However, for some reason the piece seemed to work better on screen than on the stage. The cinematic expansions remain minimal, but Kazan gives it a force and life that appear impossible to achieve in a theater. As such, though Streetcar still shows signs of its origins, I found it to provide a well-executed move onto the big screen.

Ultimately, A Streetcar Named Desire comes across as a cinematic classic that deserves its acclaim. From some terrific performances by its leads to a cleanly and vividly adapted move to film, the movie fires on all cylinders. Despite my general dislike of stage material, I thought this one was a winner.

The Blu-ray Grades: Picture A-/ Audio B-/ Bonus A-

A Streetcar Named Desire appears in an aspect ratio of approximately 1.33:1 on this Blu-ray Disc. This was a consistently strong presentation.

Overall definition appeared positive. Only a smidgen of softness emerged, and I suspect that some of that stemmed from the original photography. The majority of the flick demonstrated good clarity and accuracy, and I noticed no signs of jaggies or moiré effects.

Black levels seemed deep and rich, and contrast appeared solid. Streetcar presented a clean gray image that suited the production. Shadow detail looked good, as low-light shots demonstrated nice delineation. Print flaws were a non-factor. The film exhibited natural grain and came free from specks, marks or other issues. This was a pretty terrific representation of the film.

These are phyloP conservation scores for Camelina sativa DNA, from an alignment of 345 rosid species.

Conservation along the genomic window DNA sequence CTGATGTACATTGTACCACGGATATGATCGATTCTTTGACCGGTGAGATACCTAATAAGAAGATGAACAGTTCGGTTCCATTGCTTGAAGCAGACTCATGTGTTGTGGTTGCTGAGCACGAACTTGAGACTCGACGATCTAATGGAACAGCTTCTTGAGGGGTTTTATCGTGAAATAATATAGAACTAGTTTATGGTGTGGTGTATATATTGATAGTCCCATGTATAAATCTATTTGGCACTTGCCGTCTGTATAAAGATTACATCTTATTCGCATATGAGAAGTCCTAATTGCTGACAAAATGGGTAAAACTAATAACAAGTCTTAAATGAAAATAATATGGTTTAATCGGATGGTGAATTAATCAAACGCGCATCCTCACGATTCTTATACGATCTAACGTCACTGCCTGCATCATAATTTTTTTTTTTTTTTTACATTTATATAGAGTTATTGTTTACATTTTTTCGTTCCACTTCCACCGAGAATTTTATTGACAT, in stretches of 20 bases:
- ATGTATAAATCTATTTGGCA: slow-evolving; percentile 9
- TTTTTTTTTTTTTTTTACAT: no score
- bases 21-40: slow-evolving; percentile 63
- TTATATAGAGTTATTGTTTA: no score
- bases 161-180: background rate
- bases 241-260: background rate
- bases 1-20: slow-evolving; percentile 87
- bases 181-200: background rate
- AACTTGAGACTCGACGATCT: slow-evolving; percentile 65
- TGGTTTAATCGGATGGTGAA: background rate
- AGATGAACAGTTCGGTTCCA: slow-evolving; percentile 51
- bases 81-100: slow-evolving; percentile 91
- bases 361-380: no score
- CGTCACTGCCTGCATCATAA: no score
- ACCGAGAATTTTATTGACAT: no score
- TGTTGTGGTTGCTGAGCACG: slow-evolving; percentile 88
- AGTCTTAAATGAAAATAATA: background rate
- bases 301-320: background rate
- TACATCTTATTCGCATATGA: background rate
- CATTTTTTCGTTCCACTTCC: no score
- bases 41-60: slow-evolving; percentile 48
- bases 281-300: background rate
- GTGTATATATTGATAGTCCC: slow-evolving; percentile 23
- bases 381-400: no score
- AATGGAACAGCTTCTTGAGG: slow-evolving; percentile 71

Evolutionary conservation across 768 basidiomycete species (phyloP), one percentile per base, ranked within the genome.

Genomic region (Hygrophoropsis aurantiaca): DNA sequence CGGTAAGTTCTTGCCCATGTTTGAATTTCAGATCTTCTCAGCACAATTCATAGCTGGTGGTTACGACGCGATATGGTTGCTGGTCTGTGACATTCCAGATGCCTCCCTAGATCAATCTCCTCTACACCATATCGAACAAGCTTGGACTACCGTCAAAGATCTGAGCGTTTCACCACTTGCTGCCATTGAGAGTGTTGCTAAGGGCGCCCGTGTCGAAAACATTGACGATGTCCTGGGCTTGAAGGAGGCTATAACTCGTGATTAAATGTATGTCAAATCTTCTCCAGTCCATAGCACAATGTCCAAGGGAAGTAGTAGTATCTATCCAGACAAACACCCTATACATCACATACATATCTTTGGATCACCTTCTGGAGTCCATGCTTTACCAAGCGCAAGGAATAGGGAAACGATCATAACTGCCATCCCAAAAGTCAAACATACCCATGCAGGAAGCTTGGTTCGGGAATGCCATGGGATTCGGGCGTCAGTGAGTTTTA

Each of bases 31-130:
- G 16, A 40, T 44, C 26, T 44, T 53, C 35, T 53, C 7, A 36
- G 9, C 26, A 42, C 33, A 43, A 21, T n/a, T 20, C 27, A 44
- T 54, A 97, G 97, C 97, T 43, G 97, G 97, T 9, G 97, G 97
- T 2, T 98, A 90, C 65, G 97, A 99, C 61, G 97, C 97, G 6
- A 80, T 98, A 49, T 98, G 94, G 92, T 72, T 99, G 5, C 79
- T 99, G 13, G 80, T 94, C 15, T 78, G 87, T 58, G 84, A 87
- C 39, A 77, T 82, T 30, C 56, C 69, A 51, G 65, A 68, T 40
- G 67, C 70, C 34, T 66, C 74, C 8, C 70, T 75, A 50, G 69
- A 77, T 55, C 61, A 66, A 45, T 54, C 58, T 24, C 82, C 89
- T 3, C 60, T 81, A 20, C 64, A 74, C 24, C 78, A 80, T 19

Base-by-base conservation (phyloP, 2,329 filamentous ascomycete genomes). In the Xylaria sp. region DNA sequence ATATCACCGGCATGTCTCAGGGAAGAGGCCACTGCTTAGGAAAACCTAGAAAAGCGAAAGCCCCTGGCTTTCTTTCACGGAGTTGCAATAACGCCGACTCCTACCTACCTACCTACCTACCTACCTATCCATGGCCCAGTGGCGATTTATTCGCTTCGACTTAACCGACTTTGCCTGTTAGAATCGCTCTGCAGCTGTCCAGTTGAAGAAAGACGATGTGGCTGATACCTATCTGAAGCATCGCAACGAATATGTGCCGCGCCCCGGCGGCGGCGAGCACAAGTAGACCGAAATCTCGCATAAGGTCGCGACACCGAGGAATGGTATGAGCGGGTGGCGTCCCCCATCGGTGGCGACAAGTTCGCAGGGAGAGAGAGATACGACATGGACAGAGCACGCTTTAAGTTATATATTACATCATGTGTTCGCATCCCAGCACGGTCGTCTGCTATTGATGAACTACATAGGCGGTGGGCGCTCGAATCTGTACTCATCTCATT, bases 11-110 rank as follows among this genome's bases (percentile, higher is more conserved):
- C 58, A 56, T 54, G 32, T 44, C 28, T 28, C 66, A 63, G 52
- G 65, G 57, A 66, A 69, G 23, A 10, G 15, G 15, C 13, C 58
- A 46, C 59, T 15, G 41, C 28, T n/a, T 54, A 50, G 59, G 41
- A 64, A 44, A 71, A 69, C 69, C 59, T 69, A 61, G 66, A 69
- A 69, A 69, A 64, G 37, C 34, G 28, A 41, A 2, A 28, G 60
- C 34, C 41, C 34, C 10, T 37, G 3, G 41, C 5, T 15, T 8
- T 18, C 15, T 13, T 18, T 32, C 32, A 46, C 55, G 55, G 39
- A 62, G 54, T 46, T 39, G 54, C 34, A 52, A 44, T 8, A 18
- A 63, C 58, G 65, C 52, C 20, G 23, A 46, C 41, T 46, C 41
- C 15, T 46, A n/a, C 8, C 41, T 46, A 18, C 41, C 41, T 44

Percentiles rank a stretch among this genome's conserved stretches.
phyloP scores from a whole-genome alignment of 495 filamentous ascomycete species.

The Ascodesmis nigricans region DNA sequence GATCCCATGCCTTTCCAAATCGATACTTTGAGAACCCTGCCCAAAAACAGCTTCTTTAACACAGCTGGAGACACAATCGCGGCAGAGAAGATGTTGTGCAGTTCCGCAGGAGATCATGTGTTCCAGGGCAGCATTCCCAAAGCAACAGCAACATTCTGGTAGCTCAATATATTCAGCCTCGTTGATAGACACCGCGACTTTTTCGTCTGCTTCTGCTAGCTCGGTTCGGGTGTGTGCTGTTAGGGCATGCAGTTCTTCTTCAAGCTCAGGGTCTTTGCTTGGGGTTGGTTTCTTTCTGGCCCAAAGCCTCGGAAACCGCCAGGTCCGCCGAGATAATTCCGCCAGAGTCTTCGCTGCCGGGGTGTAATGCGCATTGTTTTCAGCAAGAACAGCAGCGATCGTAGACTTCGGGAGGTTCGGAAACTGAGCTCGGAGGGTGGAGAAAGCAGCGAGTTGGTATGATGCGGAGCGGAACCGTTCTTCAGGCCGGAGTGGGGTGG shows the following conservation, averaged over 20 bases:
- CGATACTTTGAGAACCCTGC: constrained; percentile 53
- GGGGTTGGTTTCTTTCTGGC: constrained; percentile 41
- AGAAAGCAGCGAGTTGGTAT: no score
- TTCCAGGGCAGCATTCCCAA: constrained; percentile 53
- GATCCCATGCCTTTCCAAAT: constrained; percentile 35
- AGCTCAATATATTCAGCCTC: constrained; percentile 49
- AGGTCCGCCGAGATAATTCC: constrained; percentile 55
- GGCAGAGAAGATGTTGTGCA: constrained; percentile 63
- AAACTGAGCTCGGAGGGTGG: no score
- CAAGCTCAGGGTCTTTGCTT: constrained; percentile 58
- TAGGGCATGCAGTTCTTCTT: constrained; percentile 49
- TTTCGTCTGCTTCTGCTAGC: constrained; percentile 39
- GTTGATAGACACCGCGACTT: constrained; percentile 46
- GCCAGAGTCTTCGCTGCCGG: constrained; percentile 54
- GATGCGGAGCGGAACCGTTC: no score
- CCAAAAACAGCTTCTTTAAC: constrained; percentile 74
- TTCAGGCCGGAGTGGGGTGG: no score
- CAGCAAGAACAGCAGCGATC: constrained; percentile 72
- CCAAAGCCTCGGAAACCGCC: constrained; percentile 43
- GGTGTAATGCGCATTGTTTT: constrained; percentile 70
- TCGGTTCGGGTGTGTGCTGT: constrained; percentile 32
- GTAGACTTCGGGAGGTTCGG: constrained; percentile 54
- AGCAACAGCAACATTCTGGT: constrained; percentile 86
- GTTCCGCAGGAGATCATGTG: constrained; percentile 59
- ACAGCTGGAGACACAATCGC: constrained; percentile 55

I found the monaural soundtrack of Streetcar to provide a clear but unexceptional auditory experience. Speech seemed acceptably natural and distinct, with no signs of edginess or problems related to intelligibility. Effects were clean and relatively accurate, and the score appeared fairly bright and vivid. Both elements lacked any substantial dynamic range, however, as the track seemed thin in a manner typical of audio from the era. Ultimately, it represented the material adequately and worked fine within those confines.

How did the Blu-ray compare to the of the 2006 Special Edition DVD? I felt the audio was very similar, as there wasn’t much that could be done with 60-year-old movie sound. Visuals showed good improvements, though, as the Blu-ray was better defined, cleaner and more dynamic than the DVD.